More Guns in U.S. Homes, More Kids Getting Shot
Aug. 13, 2012 --
The shooting deaths of three people near Texas A&M University today, making this the third major act of gun violence in the United States within the past 30 days, is bound to reignite a debate about gun control. The country was still reeling from the deadly tragedy at a movie theater in Aurora, Colo., which left 12 people dead, and another act of domestic terrorism at a Sikh temple in Wisconsin, leaving seven dead including the shooter. Colorado, Wisconsin and Texas aren't the only states to have their gun laws come under scrutiny following a shooting tragedy. Other states with even more lax laws have also drawn fire.
The killing of Trayvon Martin, a 17-year-old high school student who was unarmed at the time, stirred controversy over the application of justice in the shooting. Florida's gun ownership laws came under scrutiny. George Zimmerman, the 28-year-old shooter and self-described neighborhood watch captain, had a concealed carry permit, easily obtained in the state. Florida also has laws in place the protect the use of firearms. A 2005 "Stand Your Ground" law allows the use of deadly force if there's the reasonable expectation of a threat, even if the supposed attacker is unarmed.
Following a shooting in Tuscon, Ariz. on Jan. 8, 2011 that left congresswoman Gabrielle Giffords critically wounded and resulted in the deaths of six people, Arizona's gun laws, considered among the nation's most lenient, drew widespread media attention. The state of Arizona allows anyone over age 21 to not only own a firearm, but also conceal a handgun without needing a permit. In fact, Arizona Gov. Jan Brewer signed a bill in January 2010 repealing a law requiring concealed-carry permits, according to NPR. Twice already this year, Arizona state lawmakers have considered two bills loosening gun ownership restrictions. One bill brought before the Arizona Senate would have allowed gun owners to carry concealed weapons on university campuses, a measure that stalled because of the controversy that ensued from the idea of allowing guns in schools. A second bill drafted in the Arizona House would allow gun owners to carry in public buildings, and is "quietly moving toward passage," according to the Arizona Republic. This photo shows ammunition being sold at the Pima County gun show in 2011 one week after the shooting in Tuscon.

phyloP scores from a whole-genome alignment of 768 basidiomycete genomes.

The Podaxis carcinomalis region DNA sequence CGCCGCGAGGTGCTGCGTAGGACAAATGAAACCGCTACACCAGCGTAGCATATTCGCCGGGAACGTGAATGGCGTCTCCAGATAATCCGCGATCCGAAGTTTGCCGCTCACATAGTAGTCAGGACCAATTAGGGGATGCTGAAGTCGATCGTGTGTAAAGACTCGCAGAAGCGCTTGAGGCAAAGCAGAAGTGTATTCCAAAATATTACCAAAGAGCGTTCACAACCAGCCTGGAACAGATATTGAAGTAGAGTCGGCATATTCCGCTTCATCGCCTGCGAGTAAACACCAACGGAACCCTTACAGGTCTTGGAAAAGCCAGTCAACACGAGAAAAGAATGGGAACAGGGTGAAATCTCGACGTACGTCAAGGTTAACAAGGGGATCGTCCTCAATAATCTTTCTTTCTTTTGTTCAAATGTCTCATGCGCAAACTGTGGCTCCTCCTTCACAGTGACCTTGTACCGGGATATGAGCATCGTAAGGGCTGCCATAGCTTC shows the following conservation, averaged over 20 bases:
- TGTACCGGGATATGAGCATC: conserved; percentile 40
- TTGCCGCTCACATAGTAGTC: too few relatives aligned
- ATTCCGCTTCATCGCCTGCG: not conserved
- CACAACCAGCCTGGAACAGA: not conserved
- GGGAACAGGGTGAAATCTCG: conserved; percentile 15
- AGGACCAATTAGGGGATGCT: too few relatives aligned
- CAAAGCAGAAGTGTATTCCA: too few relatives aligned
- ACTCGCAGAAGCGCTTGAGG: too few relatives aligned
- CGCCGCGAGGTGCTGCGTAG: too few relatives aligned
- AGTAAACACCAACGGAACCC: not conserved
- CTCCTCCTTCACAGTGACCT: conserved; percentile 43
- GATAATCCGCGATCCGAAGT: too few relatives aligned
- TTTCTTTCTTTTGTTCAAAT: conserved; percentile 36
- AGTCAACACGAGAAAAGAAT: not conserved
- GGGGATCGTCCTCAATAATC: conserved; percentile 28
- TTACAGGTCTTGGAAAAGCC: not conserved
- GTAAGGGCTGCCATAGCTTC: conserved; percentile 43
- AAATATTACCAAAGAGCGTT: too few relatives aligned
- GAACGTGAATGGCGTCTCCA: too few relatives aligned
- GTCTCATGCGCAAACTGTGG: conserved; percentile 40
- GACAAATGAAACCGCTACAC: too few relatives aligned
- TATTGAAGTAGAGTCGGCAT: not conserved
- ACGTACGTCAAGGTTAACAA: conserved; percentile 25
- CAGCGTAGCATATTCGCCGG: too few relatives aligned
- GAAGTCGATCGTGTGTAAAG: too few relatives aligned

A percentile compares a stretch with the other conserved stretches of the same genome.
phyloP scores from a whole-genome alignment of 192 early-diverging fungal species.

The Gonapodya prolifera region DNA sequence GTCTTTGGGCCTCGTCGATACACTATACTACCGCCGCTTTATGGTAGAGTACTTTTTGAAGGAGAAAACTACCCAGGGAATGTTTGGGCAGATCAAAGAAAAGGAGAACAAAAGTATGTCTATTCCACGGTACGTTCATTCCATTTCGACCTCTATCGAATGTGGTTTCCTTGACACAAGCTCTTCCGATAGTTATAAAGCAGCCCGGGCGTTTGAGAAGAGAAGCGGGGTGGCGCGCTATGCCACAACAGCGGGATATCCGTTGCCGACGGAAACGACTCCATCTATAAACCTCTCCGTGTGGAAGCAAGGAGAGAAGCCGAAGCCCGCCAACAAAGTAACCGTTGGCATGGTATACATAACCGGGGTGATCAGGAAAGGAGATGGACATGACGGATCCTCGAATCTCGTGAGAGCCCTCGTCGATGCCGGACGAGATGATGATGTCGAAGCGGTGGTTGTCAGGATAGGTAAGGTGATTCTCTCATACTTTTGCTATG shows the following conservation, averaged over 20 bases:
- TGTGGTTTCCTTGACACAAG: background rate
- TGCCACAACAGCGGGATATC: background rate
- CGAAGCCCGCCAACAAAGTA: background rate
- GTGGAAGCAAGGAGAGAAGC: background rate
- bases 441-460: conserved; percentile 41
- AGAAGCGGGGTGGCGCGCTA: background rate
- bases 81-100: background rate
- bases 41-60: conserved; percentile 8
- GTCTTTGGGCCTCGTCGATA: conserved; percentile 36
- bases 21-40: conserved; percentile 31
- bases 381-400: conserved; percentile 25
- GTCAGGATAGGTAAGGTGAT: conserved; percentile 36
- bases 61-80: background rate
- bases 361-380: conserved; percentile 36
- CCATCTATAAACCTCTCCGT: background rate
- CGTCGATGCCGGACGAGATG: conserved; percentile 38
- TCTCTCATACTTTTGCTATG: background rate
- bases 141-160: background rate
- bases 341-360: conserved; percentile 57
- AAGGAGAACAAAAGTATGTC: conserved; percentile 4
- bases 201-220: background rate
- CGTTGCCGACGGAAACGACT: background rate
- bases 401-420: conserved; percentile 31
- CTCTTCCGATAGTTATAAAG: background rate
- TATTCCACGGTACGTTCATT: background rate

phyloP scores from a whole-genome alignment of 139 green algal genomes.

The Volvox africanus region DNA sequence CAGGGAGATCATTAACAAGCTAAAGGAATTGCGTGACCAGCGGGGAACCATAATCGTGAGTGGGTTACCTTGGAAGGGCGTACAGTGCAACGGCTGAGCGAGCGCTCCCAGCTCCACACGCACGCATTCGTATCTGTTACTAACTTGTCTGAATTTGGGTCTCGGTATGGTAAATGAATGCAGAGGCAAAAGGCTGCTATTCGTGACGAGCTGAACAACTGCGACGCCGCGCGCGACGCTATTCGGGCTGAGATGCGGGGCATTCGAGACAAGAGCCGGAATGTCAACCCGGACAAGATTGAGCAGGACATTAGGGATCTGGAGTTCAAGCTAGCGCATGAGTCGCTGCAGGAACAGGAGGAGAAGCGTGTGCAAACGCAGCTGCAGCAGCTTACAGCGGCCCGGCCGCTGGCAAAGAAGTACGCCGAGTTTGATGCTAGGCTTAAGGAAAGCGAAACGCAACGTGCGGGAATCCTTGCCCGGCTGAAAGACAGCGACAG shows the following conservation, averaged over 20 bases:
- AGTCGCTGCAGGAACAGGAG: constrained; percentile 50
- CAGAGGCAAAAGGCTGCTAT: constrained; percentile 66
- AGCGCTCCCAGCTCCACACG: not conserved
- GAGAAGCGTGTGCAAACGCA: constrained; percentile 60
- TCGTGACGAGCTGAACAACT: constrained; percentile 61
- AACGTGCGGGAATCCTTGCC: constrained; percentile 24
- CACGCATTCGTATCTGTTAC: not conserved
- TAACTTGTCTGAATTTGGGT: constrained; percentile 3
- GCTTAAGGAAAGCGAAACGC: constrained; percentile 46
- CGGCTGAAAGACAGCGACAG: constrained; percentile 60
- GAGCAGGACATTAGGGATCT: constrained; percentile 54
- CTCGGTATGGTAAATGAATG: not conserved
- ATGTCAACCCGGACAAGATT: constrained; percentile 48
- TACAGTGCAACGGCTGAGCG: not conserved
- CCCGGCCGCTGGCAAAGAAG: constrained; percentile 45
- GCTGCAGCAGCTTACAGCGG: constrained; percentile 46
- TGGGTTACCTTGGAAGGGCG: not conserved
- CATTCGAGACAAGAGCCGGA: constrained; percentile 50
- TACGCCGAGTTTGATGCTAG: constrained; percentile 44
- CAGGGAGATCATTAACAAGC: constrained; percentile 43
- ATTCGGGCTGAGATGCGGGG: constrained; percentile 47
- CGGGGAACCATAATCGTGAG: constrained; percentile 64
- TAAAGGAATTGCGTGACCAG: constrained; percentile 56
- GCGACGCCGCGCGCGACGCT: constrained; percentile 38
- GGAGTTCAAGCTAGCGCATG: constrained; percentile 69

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Nearly five years ago, 32 people at Virginia Tech were killed when a mentally ill student went a on a shooting spree before turning the gun on himself. Virginia's laws are similar to restrictions imposed by other states on gun ownership. The state requires permits for concealed carry, which is subject to a review process. The state also has a 22-year-old law requiring criminal background checks on gun sales -- a law which the current governor, Bob McDonnell, says he's evaluating in a January interview with the Virginian Pilot. The state, however, does have what gun control advocates call a major loophole: private dealers may sell firearms at gun shows without a background check. Without a background check, according to gun control proponents, criminals have ready access to weapons at gun shows. In 2011, an American-born al-Qaeda spokesman even encouraged potential terrorists in a video statement to take advantage of similar loopholes in the United States. In this photo, mourners hold a vigil following the Virginia Tech massacre.
Mississippi not only has some of the most permissive gun laws of any state; it also has the second-highest number of firearm-related fatalities per 100,000 people. A new law passed in Mississippi in December 2011 allows residents to carry guns in public places, including "bars, courthouses and college campuses," according to a UPI report. Mississippi also has highest "export rates" of any state, that is the number of guns sold in Mississippi to criminals who use them in another, according to a study led by a coalition called Mayors Against Illegal Guns.